wnol.info June 22 2017


Some say Baltimore police reforms not enough

June 22 2017, 10:17 | Irvin Gilbert

Some say Baltimore police reforms not enough

Some say Baltimore police reforms not enough

The DOJ's request for a continuance came just two hours after Sessions issued a two-page memo, in which he directed his staff to review all the investigations, prosecutions, training and existing compliance reviews between the department and local law enforcement agencies.

"If the federal government is silent, it is sending a message to local police departments: do whatever you want and we will look the other way", he said.

The Attorney General has ordered the Justice Department to review reform agreements the Obama administration made with police departments across the country, in the latest move to boost law enforcement morale and independence.

The Trump Justice Department expressed "grave concerns" Thursday about an agreement the Obama administration reached with the city of Baltimore to overhaul its police department in the wake of the racially explosive Freddie Gray case.

The DOJ's request is "untimely" and "inappropriate", said U.S. District Court Judge James K. Bredar in a motion filed today.

The consent decree was reached after months of negotiations between Baltimore officials and Justice officials under the former Obama administration. "We're not going to throw the towel in" - and reforms "are going to take place no matter what", Davis said.

The memo reflected Sessions' past comments on police oversight.

They mayor said the city has set aside some money for improvements, and while it's "not almost enough", it's "enough to get things moving".

It was a federal consent decree in the wake of the Rampart scandal that played a key role in transforming the LAPD, said attorney Gerald Chaleff, who oversaw implementation of the decree. The Seattle police department, the statement said, is a national leader in reform: "We remain committed to constitutional and effective policing in our city".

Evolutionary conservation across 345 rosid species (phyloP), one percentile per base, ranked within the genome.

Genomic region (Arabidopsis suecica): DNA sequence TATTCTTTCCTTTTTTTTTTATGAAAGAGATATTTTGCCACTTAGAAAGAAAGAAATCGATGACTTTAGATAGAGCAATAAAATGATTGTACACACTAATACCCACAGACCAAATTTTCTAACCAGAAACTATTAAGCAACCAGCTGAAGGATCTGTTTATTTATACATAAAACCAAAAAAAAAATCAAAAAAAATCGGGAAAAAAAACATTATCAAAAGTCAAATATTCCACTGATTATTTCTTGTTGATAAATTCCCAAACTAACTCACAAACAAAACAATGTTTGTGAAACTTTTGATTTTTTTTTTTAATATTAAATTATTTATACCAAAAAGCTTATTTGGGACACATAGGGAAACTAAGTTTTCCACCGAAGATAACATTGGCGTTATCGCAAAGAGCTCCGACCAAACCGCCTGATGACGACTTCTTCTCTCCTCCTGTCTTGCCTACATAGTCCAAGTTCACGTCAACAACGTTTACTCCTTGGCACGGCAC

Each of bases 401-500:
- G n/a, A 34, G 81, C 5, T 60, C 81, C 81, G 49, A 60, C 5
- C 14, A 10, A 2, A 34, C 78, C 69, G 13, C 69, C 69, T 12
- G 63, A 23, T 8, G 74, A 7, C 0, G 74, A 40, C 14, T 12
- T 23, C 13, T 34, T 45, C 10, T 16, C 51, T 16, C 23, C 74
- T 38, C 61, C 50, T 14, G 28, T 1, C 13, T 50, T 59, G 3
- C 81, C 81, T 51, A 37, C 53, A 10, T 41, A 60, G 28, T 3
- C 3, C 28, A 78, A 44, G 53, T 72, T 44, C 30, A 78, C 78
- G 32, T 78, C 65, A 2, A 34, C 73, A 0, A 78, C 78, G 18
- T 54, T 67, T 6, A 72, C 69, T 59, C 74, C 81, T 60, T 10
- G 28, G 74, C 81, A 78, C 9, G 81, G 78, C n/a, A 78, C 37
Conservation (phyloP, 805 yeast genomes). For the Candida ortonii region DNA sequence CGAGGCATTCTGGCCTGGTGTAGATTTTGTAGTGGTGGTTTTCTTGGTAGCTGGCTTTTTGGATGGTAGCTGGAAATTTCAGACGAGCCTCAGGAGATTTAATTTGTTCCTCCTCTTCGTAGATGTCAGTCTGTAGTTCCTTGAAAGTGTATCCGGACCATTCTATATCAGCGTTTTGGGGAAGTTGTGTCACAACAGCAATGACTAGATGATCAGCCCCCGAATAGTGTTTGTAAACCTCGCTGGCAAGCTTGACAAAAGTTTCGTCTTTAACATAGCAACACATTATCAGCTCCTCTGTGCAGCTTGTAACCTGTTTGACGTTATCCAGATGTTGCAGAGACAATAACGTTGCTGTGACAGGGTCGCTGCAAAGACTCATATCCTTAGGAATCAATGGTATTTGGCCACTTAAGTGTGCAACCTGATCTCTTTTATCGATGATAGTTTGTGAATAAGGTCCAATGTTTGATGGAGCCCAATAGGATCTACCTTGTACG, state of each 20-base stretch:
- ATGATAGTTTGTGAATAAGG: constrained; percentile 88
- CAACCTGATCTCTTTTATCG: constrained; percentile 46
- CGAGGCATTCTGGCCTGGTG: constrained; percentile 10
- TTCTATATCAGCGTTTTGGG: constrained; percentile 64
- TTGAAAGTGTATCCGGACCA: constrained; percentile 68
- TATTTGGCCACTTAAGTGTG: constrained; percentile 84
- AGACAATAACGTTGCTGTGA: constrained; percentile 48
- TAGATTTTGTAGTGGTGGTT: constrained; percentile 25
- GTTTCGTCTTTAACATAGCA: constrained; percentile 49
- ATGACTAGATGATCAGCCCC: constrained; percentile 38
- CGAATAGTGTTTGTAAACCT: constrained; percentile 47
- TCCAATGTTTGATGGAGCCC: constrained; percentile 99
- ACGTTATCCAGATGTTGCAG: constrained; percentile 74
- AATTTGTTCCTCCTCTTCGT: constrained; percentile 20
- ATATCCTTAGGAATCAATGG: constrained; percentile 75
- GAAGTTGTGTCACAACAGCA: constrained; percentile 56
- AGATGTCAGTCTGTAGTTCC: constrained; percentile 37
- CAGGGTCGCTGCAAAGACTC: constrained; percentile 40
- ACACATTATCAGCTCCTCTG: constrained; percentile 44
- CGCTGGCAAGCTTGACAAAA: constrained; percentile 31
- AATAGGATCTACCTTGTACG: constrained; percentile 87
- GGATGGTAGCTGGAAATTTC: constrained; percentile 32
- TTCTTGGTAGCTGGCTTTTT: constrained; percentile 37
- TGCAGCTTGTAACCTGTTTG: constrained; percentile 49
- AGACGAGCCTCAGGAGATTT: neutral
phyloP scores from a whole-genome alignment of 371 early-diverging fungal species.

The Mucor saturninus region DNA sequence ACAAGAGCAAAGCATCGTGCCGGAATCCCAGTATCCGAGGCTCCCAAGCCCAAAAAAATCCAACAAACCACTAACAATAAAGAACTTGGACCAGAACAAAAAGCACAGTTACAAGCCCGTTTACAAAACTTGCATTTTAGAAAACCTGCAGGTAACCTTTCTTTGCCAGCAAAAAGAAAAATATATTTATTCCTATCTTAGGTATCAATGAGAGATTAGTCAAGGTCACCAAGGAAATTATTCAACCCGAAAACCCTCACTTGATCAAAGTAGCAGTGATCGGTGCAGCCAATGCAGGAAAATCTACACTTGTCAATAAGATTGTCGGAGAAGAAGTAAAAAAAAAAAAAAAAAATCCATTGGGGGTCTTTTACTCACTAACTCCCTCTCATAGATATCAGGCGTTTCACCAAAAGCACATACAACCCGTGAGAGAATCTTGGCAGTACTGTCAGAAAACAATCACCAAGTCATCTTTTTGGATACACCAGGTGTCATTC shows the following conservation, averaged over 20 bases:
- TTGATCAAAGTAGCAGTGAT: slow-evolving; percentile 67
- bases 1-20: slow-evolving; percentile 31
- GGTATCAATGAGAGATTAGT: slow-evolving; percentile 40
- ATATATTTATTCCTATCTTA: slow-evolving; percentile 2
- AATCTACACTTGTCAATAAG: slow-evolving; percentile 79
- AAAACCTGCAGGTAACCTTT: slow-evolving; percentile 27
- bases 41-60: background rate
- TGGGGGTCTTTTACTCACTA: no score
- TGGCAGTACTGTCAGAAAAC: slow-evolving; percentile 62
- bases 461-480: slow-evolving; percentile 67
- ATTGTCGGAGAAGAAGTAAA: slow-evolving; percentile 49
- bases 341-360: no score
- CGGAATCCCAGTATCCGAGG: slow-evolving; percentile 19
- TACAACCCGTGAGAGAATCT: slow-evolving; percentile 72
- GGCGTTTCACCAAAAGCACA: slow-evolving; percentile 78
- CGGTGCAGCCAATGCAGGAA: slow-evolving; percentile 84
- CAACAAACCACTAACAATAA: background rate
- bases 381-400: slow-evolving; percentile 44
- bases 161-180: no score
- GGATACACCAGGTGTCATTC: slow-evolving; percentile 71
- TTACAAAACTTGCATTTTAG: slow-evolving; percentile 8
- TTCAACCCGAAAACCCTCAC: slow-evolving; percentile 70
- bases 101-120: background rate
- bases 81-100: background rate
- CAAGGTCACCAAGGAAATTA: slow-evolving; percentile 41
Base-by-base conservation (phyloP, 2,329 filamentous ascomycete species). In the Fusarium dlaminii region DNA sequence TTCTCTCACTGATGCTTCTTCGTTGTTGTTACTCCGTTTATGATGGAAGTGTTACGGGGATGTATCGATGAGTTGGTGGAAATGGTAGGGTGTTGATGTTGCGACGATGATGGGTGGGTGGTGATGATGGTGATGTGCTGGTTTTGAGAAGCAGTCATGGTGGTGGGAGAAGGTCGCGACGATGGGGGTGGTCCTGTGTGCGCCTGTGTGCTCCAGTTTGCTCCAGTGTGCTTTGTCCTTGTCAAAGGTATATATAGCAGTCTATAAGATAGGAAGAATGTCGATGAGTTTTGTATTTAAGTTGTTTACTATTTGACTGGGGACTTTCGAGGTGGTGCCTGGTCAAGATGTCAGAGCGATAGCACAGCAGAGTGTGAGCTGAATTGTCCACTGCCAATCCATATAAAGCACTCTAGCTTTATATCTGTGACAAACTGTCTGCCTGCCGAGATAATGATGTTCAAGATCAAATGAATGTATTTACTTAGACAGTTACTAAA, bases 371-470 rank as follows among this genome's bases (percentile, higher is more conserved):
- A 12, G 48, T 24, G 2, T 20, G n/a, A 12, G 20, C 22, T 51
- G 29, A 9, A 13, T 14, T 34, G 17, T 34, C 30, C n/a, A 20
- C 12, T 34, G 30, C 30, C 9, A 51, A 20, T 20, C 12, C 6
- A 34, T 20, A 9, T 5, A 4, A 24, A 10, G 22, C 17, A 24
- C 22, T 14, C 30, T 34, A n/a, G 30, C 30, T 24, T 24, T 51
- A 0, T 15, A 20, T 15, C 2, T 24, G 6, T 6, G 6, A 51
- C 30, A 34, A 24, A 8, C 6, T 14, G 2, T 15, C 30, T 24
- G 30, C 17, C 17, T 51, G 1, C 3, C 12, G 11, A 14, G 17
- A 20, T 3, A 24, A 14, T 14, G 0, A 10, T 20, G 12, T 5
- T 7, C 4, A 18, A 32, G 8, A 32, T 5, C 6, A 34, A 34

That doesn't mean those opposed to the government-mandated reforms, like Cleveland Police Patrolmen's Association President Steve Loomis, won't try to change it.

In the context of the police reform, consent decrees involve the Justice Department working with a particular police department to correct finding systemic issues within it (though legally, this is not an admission of guilt by the department).

Many shared harrowing stories of police abuse to make clear how necessary such reforms are. "Indeed, the City Council is now moving forward to finalize details of the reform package, and the ACLU is supporting a strong, independent voice for the Community Police Commission".

While any future consent decrees could now be in jeopardy, it could be harder to change the agreements that are already in place in some cities.

A Chicago pastor and retired police officer, Richard Wooten, said activists would hold Emanuel and other city officials accountable to push reforms despite the Sessions order. But without the pressure to comply with a consent decree will that be enough? To talk about this, we are joined now on the line by Baltimore's mayor, Catherine Pugh. Baltimore's police chief and mayor both pushed back on the DOJ request Monday, the Associated Press reported, arguing that a delay in the process would damage public trust.

The move alarmed civil rights and police reform advocates.

"When they implemented the consent decree, it was put forth to the public as if it was a sweeping indictment of the police department as a whole", said Livaccari.

"My reaction when I read it was, 'Oh my God the sky is falling, we worked so hard on that agreement, '" said Amanda Marshall, the U.S. Attorney for OR at the time the settlement was reached.



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